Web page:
Q. When there is a reverse mortgage, what happens if the value of the home goes up? Does the owner get the difference between the mortgage amount and the higher home value, or does the mortgage company get it?
A. Let’s go over how reverse mortgages work.
A reverse mortgage is a loan that is available to homeowners who are 62 and older. The loan is a payment-free loan and interest accrues over the life of the loan, said Marnie Hards, a certified financial planner with Aznar Financial Advisors in Morris Plains.
She said the loan must be repaid in full upon the borrower’s death, when the home is sold or when the homeowner moves out of the home.
There are several ways you can tap the equity in the home.
“You can take a lump sum, a monthly payment or set up a line of credit that you may draw from,” Hards said. “The amount that will be available to you in the form of a reverse mortgage is based on a combination of the age of the youngest borrower, the property value and the interest rate available.”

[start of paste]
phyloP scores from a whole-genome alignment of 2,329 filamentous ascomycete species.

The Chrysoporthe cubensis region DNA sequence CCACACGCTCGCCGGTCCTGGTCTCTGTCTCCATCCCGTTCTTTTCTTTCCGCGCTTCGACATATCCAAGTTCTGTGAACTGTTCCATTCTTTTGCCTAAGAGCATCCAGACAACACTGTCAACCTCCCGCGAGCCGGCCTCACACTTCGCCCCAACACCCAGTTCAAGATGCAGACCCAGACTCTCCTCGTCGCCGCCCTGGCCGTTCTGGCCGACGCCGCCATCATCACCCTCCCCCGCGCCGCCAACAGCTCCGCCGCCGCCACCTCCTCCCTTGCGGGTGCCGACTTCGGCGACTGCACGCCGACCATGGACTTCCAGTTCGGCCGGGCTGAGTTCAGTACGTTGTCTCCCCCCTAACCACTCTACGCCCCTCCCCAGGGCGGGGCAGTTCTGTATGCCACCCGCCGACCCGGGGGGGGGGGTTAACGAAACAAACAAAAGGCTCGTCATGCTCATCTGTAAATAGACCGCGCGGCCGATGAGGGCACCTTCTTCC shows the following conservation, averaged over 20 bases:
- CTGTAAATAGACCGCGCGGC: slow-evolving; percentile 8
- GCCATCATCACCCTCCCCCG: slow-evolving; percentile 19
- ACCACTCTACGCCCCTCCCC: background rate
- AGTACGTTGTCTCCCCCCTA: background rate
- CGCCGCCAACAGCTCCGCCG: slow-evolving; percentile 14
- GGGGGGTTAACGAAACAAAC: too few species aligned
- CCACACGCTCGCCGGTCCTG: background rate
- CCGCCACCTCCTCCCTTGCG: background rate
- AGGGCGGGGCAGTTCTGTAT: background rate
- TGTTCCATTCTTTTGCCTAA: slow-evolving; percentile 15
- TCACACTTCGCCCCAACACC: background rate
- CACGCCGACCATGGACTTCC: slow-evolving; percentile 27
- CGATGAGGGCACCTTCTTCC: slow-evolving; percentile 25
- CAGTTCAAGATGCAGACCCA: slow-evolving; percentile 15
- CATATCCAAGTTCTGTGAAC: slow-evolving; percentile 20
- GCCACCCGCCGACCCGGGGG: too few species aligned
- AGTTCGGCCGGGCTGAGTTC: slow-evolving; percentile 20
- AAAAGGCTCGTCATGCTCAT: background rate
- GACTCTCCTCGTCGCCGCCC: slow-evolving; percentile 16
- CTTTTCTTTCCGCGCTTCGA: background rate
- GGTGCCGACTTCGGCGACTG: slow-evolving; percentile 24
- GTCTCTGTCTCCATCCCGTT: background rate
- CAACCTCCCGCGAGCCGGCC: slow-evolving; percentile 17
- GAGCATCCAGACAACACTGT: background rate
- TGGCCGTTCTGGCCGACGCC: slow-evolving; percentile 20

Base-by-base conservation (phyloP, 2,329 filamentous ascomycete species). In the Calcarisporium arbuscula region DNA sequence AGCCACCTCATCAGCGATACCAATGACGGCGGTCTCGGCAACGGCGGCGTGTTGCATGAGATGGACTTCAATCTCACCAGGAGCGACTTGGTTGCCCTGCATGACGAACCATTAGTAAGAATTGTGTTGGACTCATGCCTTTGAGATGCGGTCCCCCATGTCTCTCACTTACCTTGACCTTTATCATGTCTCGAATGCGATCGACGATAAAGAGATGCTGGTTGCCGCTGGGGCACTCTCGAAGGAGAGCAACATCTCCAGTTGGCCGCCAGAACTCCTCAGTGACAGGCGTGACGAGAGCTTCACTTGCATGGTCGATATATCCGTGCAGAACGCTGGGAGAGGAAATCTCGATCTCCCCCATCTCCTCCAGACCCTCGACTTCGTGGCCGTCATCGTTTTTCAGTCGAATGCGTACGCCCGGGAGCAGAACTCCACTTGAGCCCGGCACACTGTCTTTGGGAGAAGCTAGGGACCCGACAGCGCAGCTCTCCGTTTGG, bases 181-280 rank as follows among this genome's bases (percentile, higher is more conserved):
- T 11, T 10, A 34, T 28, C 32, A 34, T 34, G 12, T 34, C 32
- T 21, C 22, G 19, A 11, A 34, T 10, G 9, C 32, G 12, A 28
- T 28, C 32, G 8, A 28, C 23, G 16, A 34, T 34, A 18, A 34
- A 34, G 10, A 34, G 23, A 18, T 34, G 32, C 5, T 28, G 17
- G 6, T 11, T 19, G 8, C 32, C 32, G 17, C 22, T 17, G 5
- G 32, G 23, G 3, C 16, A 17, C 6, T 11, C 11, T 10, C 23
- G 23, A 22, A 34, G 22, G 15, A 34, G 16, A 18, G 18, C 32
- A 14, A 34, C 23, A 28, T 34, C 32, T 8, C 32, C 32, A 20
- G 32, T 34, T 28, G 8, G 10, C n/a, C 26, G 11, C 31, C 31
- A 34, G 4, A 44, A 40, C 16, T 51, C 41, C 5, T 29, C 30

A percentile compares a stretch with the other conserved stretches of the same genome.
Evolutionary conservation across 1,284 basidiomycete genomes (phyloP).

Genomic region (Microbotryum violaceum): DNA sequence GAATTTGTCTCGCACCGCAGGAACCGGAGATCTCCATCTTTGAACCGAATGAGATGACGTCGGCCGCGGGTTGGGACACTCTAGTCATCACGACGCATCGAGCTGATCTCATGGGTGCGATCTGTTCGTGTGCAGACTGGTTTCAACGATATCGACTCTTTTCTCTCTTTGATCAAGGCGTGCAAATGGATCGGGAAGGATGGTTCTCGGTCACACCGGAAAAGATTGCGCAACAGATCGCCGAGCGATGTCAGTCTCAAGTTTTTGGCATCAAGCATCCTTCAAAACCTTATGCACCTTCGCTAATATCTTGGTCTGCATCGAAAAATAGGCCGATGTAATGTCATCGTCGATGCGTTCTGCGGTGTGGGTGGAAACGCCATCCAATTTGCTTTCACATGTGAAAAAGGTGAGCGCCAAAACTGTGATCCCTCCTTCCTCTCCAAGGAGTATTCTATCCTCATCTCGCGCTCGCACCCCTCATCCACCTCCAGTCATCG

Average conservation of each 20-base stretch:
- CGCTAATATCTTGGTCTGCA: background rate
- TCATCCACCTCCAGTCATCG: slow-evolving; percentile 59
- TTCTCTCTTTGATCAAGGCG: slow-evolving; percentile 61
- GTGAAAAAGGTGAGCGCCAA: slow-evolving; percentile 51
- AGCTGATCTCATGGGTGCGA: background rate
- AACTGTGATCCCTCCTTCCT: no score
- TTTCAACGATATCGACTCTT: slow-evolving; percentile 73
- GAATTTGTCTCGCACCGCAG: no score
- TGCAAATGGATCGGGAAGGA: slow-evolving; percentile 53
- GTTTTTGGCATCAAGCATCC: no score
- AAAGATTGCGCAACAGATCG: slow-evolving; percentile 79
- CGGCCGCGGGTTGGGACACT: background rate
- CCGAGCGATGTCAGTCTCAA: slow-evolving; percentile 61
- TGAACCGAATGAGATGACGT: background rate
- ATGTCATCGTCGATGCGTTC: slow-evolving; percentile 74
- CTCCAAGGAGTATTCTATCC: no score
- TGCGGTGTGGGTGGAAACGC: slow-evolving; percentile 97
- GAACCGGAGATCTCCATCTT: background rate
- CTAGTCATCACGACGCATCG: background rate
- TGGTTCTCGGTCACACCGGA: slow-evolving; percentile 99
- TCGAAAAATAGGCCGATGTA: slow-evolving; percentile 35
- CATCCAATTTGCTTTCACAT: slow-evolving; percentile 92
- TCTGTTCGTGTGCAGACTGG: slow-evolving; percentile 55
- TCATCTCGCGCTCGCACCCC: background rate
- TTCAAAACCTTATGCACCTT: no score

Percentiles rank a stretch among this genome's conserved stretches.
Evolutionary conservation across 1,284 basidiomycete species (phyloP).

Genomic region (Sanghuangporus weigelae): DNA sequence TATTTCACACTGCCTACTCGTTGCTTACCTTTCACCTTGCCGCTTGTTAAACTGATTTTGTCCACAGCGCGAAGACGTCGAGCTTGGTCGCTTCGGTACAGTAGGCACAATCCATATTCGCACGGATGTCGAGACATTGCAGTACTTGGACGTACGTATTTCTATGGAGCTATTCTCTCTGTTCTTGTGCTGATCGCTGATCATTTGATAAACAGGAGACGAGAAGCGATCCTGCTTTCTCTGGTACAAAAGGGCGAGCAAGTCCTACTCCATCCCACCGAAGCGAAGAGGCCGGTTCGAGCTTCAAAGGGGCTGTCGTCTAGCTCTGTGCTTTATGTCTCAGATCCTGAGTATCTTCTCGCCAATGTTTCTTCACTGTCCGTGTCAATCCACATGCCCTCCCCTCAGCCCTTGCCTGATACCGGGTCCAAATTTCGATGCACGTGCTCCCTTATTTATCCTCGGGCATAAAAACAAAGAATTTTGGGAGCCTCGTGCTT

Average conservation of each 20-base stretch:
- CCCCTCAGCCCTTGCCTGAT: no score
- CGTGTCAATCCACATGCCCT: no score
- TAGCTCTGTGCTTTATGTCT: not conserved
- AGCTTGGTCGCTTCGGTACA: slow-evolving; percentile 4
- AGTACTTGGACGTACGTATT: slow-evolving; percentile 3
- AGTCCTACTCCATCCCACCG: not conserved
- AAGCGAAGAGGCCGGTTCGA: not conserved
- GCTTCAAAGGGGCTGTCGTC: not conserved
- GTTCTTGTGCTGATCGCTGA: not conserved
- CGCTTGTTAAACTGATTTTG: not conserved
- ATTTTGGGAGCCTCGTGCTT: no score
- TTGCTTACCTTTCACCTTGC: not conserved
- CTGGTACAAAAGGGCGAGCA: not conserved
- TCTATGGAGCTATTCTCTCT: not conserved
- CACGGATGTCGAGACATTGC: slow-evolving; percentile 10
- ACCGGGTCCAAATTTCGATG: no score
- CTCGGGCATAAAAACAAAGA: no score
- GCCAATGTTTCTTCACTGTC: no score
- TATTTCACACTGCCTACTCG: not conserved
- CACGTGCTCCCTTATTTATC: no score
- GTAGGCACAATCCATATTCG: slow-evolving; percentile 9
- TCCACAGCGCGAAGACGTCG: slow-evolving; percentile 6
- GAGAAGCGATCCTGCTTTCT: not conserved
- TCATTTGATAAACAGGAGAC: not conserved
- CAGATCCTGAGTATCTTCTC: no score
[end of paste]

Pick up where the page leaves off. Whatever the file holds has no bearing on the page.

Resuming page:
When you establish a reverse mortgage, there is a principal limit, which is the maximum amount that you can receive from the mortgage, Hards said. This amount is determined at closing.
“If the value of your home increases and you want to increase the loan amount of the reverse mortgage, you would need to refinance your existing mortgage,” Hards said. “Homeowners may choose to refinance their mortgage if the lending limit increases, the interest rate decreases or if the current value of the home has increased since it was first set up.”
The current reverse mortgage limit amount in 2020 for the HUD home equity conversion mortgage (HECM) is $765,000, she said.
At the homeowner’s eventual demise, the beneficiaries would receive the market value of the home less the balance on the reverse mortgage at that time, Hards said.